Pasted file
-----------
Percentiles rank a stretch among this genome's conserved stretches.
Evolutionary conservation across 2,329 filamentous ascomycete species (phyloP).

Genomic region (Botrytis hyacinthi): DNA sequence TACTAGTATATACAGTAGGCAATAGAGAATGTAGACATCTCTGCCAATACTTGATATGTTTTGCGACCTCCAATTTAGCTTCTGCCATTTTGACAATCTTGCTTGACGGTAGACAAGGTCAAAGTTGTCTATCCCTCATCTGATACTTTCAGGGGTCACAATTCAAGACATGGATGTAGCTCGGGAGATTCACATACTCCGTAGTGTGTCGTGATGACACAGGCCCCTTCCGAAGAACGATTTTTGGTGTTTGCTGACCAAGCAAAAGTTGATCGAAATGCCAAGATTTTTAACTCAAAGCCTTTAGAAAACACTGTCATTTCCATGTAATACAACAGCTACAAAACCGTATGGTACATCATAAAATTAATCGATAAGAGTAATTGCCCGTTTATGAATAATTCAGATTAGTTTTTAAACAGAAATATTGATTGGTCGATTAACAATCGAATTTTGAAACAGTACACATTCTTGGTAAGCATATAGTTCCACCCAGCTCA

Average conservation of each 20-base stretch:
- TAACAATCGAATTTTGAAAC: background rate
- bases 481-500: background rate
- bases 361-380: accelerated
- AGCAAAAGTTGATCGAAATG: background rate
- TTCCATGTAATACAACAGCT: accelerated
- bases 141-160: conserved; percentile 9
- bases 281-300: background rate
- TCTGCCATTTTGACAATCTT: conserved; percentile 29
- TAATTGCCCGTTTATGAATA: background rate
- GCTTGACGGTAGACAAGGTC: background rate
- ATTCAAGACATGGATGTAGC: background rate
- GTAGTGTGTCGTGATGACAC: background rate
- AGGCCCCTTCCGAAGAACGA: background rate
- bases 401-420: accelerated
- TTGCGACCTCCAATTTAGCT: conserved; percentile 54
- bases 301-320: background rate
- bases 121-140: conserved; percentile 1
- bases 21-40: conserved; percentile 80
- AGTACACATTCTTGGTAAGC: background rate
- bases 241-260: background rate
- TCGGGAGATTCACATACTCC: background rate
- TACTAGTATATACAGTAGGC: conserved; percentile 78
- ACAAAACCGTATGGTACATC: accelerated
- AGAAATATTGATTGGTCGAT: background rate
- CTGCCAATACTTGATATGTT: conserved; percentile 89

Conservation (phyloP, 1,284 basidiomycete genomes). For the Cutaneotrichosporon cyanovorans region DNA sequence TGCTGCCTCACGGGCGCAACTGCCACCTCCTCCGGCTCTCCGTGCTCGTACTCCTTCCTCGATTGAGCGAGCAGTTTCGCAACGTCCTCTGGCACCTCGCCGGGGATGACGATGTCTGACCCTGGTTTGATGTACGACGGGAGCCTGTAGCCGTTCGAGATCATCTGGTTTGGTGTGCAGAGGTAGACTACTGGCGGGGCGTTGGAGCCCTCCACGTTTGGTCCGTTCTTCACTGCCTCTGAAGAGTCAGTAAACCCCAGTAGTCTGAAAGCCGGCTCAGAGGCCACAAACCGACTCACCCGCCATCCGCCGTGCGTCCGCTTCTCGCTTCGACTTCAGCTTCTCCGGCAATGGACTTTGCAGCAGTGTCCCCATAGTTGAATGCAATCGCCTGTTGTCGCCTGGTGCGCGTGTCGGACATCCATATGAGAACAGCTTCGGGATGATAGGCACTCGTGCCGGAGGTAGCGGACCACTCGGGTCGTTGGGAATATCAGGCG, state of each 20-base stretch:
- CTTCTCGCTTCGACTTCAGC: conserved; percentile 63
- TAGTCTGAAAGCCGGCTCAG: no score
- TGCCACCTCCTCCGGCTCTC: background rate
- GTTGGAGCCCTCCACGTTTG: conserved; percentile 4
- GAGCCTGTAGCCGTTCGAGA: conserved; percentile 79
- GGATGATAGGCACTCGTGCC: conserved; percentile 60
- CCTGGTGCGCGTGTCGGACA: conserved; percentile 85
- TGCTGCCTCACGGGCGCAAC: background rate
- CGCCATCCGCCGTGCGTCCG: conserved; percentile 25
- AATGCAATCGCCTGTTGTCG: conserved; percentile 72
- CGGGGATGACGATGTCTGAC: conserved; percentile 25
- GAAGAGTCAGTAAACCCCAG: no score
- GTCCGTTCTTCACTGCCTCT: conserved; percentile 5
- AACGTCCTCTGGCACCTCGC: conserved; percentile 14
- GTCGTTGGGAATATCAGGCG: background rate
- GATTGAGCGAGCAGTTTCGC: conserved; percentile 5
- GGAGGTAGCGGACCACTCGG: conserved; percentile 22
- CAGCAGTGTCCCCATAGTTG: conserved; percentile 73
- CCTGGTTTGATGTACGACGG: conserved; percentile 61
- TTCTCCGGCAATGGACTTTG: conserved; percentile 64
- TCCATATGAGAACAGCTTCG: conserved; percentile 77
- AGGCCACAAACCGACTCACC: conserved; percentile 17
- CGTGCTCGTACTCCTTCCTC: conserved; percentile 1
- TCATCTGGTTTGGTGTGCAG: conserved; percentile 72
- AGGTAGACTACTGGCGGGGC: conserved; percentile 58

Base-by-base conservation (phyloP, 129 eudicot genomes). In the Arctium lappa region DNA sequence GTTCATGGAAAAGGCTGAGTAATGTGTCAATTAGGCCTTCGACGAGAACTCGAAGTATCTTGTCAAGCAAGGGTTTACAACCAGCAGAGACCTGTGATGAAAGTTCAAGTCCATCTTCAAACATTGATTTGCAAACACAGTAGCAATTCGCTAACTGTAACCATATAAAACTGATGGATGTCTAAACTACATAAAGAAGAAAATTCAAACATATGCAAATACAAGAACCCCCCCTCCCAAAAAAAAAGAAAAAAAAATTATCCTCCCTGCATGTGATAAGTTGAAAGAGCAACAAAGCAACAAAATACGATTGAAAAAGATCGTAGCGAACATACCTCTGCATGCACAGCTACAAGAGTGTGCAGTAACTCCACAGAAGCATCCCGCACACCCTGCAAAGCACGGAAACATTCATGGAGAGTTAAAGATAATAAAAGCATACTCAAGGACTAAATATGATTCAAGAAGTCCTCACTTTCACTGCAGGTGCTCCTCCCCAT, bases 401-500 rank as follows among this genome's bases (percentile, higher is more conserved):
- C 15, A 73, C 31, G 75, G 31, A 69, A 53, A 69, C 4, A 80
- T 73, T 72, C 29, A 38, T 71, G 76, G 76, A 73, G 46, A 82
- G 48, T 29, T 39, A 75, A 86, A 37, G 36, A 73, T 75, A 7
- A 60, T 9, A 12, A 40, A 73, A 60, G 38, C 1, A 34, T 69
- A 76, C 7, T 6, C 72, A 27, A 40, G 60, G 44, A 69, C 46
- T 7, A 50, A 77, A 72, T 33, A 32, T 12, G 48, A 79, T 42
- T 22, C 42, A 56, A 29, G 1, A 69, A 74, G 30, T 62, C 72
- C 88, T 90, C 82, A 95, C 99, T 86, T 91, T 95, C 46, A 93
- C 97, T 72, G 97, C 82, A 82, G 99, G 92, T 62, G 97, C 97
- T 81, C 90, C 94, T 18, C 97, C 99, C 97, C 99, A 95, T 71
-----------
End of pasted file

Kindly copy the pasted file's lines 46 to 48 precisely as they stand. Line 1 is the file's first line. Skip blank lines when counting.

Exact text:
- GATTGAGCGAGCAGTTTCGC: conserved; percentile 5
- GGAGGTAGCGGACCACTCGG: conserved; percentile 22
- CAGCAGTGTCCCCATAGTTG: conserved; percentile 73